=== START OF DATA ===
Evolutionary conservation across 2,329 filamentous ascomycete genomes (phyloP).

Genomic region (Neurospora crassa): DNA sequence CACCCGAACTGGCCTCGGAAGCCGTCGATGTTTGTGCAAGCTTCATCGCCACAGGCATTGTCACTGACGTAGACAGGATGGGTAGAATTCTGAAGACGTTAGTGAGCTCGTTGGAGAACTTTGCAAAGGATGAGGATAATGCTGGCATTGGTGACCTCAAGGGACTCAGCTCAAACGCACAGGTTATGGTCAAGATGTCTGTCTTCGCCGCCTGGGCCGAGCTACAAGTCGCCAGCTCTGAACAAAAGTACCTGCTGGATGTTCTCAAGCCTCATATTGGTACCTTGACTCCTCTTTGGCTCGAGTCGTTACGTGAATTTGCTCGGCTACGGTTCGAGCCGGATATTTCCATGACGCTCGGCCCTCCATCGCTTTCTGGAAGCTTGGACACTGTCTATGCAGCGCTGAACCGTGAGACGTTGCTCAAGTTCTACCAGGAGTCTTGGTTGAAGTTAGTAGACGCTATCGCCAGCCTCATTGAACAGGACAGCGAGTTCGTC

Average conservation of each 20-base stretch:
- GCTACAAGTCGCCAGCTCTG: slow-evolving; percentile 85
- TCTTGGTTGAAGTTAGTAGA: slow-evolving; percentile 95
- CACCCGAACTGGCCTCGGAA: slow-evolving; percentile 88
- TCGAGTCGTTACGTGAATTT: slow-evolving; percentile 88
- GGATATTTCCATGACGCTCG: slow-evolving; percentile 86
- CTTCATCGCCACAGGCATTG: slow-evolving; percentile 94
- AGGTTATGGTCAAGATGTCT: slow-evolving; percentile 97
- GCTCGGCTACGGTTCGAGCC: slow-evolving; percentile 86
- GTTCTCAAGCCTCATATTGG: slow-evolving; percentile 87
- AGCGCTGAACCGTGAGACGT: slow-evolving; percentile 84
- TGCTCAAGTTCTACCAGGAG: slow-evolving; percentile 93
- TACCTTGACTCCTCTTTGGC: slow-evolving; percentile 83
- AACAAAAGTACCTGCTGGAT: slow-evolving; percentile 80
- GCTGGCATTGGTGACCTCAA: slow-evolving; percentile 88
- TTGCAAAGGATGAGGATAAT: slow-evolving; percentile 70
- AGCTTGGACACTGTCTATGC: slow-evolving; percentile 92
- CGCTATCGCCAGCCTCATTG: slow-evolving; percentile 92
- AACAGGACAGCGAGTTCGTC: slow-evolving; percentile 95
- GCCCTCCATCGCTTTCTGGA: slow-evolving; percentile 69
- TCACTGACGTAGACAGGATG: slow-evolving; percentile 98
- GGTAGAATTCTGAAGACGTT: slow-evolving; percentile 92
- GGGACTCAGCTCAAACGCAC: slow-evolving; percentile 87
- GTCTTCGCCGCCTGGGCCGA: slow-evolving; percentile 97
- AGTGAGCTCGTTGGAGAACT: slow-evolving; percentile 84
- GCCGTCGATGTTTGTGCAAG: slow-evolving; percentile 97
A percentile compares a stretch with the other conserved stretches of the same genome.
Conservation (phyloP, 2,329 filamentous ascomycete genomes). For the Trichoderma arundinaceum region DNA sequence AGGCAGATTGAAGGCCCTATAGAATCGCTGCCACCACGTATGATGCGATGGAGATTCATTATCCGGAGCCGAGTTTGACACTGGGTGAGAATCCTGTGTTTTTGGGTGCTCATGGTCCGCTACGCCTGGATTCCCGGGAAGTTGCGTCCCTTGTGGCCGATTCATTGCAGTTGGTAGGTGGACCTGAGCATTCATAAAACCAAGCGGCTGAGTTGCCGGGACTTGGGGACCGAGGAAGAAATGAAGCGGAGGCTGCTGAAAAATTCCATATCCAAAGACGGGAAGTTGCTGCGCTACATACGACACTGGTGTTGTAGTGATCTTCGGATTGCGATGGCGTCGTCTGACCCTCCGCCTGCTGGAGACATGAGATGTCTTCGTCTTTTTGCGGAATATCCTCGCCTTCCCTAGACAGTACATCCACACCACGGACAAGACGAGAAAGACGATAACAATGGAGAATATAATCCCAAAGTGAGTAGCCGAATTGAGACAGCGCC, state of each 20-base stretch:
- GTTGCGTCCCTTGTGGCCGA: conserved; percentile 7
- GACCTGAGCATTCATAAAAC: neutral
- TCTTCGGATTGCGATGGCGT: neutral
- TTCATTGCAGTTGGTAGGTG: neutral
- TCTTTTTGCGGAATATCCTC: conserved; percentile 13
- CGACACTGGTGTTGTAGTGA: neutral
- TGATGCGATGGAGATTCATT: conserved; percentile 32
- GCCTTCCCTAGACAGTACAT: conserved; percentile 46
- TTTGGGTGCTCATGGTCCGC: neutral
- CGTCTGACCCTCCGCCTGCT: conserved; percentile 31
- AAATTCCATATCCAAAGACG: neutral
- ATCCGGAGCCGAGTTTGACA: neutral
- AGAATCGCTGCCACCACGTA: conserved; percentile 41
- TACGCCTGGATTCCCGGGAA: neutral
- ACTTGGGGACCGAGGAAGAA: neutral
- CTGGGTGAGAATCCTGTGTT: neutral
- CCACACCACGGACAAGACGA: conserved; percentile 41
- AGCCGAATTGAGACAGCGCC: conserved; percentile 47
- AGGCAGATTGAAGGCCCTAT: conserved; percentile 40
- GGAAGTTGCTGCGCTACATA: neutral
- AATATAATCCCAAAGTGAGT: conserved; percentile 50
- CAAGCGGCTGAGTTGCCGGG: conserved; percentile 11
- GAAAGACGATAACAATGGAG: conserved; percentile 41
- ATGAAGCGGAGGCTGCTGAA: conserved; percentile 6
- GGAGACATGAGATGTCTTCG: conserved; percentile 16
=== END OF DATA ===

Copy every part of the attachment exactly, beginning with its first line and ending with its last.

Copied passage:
Evolutionary conservation across 2,329 filamentous ascomycete genomes (phyloP).

Genomic region (Neurospora crassa): DNA sequence CACCCGAACTGGCCTCGGAAGCCGTCGATGTTTGTGCAAGCTTCATCGCCACAGGCATTGTCACTGACGTAGACAGGATGGGTAGAATTCTGAAGACGTTAGTGAGCTCGTTGGAGAACTTTGCAAAGGATGAGGATAATGCTGGCATTGGTGACCTCAAGGGACTCAGCTCAAACGCACAGGTTATGGTCAAGATGTCTGTCTTCGCCGCCTGGGCCGAGCTACAAGTCGCCAGCTCTGAACAAAAGTACCTGCTGGATGTTCTCAAGCCTCATATTGGTACCTTGACTCCTCTTTGGCTCGAGTCGTTACGTGAATTTGCTCGGCTACGGTTCGAGCCGGATATTTCCATGACGCTCGGCCCTCCATCGCTTTCTGGAAGCTTGGACACTGTCTATGCAGCGCTGAACCGTGAGACGTTGCTCAAGTTCTACCAGGAGTCTTGGTTGAAGTTAGTAGACGCTATCGCCAGCCTCATTGAACAGGACAGCGAGTTCGTC

Average conservation of each 20-base stretch:
- GCTACAAGTCGCCAGCTCTG: slow-evolving; percentile 85
- TCTTGGTTGAAGTTAGTAGA: slow-evolving; percentile 95
- CACCCGAACTGGCCTCGGAA: slow-evolving; percentile 88
- TCGAGTCGTTACGTGAATTT: slow-evolving; percentile 88
- GGATATTTCCATGACGCTCG: slow-evolving; percentile 86
- CTTCATCGCCACAGGCATTG: slow-evolving; percentile 94
- AGGTTATGGTCAAGATGTCT: slow-evolving; percentile 97
- GCTCGGCTACGGTTCGAGCC: slow-evolving; percentile 86
- GTTCTCAAGCCTCATATTGG: slow-evolving; percentile 87
- AGCGCTGAACCGTGAGACGT: slow-evolving; percentile 84
- TGCTCAAGTTCTACCAGGAG: slow-evolving; percentile 93
- TACCTTGACTCCTCTTTGGC: slow-evolving; percentile 83
- AACAAAAGTACCTGCTGGAT: slow-evolving; percentile 80
- GCTGGCATTGGTGACCTCAA: slow-evolving; percentile 88
- TTGCAAAGGATGAGGATAAT: slow-evolving; percentile 70
- AGCTTGGACACTGTCTATGC: slow-evolving; percentile 92
- CGCTATCGCCAGCCTCATTG: slow-evolving; percentile 92
- AACAGGACAGCGAGTTCGTC: slow-evolving; percentile 95
- GCCCTCCATCGCTTTCTGGA: slow-evolving; percentile 69
- TCACTGACGTAGACAGGATG: slow-evolving; percentile 98
- GGTAGAATTCTGAAGACGTT: slow-evolving; percentile 92
- GGGACTCAGCTCAAACGCAC: slow-evolving; percentile 87
- GTCTTCGCCGCCTGGGCCGA: slow-evolving; percentile 97
- AGTGAGCTCGTTGGAGAACT: slow-evolving; percentile 84
- GCCGTCGATGTTTGTGCAAG: slow-evolving; percentile 97
A percentile compares a stretch with the other conserved stretches of the same genome.
Conservation (phyloP, 2,329 filamentous ascomycete genomes). For the Trichoderma arundinaceum region DNA sequence AGGCAGATTGAAGGCCCTATAGAATCGCTGCCACCACGTATGATGCGATGGAGATTCATTATCCGGAGCCGAGTTTGACACTGGGTGAGAATCCTGTGTTTTTGGGTGCTCATGGTCCGCTACGCCTGGATTCCCGGGAAGTTGCGTCCCTTGTGGCCGATTCATTGCAGTTGGTAGGTGGACCTGAGCATTCATAAAACCAAGCGGCTGAGTTGCCGGGACTTGGGGACCGAGGAAGAAATGAAGCGGAGGCTGCTGAAAAATTCCATATCCAAAGACGGGAAGTTGCTGCGCTACATACGACACTGGTGTTGTAGTGATCTTCGGATTGCGATGGCGTCGTCTGACCCTCCGCCTGCTGGAGACATGAGATGTCTTCGTCTTTTTGCGGAATATCCTCGCCTTCCCTAGACAGTACATCCACACCACGGACAAGACGAGAAAGACGATAACAATGGAGAATATAATCCCAAAGTGAGTAGCCGAATTGAGACAGCGCC, state of each 20-base stretch:
- GTTGCGTCCCTTGTGGCCGA: conserved; percentile 7
- GACCTGAGCATTCATAAAAC: neutral
- TCTTCGGATTGCGATGGCGT: neutral
- TTCATTGCAGTTGGTAGGTG: neutral
- TCTTTTTGCGGAATATCCTC: conserved; percentile 13
- CGACACTGGTGTTGTAGTGA: neutral
- TGATGCGATGGAGATTCATT: conserved; percentile 32
- GCCTTCCCTAGACAGTACAT: conserved; percentile 46
- TTTGGGTGCTCATGGTCCGC: neutral
- CGTCTGACCCTCCGCCTGCT: conserved; percentile 31
- AAATTCCATATCCAAAGACG: neutral
- ATCCGGAGCCGAGTTTGACA: neutral
- AGAATCGCTGCCACCACGTA: conserved; percentile 41
- TACGCCTGGATTCCCGGGAA: neutral
- ACTTGGGGACCGAGGAAGAA: neutral
- CTGGGTGAGAATCCTGTGTT: neutral
- CCACACCACGGACAAGACGA: conserved; percentile 41
- AGCCGAATTGAGACAGCGCC: conserved; percentile 47
- AGGCAGATTGAAGGCCCTAT: conserved; percentile 40
- GGAAGTTGCTGCGCTACATA: neutral
- AATATAATCCCAAAGTGAGT: conserved; percentile 50
- CAAGCGGCTGAGTTGCCGGG: conserved; percentile 11
- GAAAGACGATAACAATGGAG: conserved; percentile 41
- ATGAAGCGGAGGCTGCTGAA: conserved; percentile 6
- GGAGACATGAGATGTCTTCG: conserved; percentile 16